Speed Graphic – Flash Sync with Bi-pole Lens & Focal Plane Shutters

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I’ve been meaning to write this post since February 2016 – two years ago… better late than never. I have finally got around to it following a query from someone on how I connected my flash to the Bi-pole connection on my lens and focal plane shutter of the Speed Graphic. Unfortunately the focal plane shutter on the speed graphic is designed for flash bulbs and so it doesn’t have an X-sync. I’d need to make some sort of delay circuit for that to work, which I doubt I’ll ever get around to. Using the connection on the lens is good enough for now. UPDATE: Maltfalc on YouTube kindly pointed out that that there is indeed X-Sync on the focal plane shutter when it is set to “T” mode and that it wouldn’t be suitable to produce a time delay for any of the shutter speeds. Good to know, thanks!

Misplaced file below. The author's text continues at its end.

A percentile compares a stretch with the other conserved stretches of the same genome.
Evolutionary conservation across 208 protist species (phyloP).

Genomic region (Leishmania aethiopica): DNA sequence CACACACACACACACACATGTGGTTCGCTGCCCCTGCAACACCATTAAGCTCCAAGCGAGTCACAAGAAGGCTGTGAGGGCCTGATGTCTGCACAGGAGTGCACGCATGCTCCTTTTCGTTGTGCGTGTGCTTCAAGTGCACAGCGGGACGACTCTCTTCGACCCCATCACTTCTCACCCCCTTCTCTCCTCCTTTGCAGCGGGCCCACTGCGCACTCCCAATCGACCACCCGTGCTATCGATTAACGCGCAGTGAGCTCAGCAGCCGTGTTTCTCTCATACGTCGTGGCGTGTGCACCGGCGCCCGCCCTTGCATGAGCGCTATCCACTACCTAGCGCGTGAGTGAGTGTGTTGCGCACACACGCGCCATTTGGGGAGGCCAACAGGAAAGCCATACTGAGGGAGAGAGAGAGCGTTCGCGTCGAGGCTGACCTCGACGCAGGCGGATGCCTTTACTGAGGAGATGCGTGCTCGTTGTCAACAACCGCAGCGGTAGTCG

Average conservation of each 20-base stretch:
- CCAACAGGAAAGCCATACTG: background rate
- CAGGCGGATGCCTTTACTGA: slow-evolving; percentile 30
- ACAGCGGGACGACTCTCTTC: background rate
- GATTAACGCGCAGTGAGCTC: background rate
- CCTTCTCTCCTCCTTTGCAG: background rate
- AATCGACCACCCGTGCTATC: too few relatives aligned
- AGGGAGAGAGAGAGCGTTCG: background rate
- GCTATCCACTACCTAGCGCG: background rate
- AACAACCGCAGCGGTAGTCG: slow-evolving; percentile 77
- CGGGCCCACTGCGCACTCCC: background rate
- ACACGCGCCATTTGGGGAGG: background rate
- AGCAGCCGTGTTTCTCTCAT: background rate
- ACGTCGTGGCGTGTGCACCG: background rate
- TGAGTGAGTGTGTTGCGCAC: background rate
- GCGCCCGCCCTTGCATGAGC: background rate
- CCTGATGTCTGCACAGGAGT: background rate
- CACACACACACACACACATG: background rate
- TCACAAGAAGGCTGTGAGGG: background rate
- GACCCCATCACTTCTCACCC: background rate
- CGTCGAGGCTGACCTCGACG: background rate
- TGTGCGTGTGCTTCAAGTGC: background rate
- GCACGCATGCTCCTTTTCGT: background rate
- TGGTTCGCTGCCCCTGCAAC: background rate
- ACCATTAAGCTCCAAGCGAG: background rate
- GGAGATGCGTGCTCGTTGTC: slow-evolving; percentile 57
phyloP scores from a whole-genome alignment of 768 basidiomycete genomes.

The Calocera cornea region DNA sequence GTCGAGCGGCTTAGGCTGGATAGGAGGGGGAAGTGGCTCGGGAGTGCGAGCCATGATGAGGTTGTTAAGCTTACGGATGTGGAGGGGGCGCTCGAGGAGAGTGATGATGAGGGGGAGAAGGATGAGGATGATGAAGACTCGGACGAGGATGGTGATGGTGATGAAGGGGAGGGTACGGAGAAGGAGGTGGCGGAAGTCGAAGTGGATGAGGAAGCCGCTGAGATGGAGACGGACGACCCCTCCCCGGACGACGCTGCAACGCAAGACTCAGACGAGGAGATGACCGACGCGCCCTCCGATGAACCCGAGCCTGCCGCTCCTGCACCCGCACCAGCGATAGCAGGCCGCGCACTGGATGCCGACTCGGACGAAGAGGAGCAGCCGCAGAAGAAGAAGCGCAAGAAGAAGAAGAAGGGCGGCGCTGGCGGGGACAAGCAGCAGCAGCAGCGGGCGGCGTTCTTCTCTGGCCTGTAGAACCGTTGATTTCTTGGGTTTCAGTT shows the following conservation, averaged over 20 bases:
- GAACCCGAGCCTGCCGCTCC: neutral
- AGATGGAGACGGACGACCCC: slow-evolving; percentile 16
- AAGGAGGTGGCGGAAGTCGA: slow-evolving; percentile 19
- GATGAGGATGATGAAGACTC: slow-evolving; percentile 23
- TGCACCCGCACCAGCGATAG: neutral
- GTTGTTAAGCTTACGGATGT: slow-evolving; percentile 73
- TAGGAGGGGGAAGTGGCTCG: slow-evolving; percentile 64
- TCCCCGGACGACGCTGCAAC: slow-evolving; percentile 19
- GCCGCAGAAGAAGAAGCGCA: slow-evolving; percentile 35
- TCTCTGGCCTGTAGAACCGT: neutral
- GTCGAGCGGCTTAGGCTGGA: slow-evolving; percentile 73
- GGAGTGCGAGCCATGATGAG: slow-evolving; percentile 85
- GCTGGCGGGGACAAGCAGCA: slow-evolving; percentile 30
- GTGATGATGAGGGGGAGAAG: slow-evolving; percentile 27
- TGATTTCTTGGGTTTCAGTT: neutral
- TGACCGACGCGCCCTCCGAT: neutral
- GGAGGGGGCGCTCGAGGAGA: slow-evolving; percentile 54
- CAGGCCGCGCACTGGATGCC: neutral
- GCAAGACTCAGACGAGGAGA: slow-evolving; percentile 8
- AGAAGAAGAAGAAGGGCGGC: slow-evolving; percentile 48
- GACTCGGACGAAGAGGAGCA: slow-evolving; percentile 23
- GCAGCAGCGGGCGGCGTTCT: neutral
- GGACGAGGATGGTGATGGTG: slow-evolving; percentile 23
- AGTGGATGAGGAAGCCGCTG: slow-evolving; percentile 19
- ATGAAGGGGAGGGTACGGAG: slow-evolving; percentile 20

The two pins sticking out of the Graphex shutter pictured below is called the Bi-pole connector. Make sure to have the sliding switch beside the connector set to F-X for modern electronic flashes (‘M’ is for old bulb flashes and the signal won’t trigger the electronic flash at the correct time if you have it set to this mode).

The two pins simply mechanically ‘short’ together at the right moment of the shutter release. It’s therefore possible to connect these pins to a suitable cable and then to a flash (of radio trigger) to sync a flash to your shutter. My first attempt to do this was to use two electrical terminal strip blocks (commonly and affectionately called ‘choccy blocks’). With these it’s possible to clamp a screw to each pin and provide a screw terminal to connect a suitable cable.

Next you need to source some suitable sync cables with the appropriate cable ends for the flash you’ll be connecting. I’ve used a flash extension lead that has a female end to it. I cut the other end off, stripped the wires and connected to the ‘choccy block’. This allowed me to do some test exposures to check the theory – all works well!

I improved my solution slightly by finding some crimps that perfectly fitted the pins, which makes a nice secure connection.

Hope this helps someone.

Here is a video of it working:

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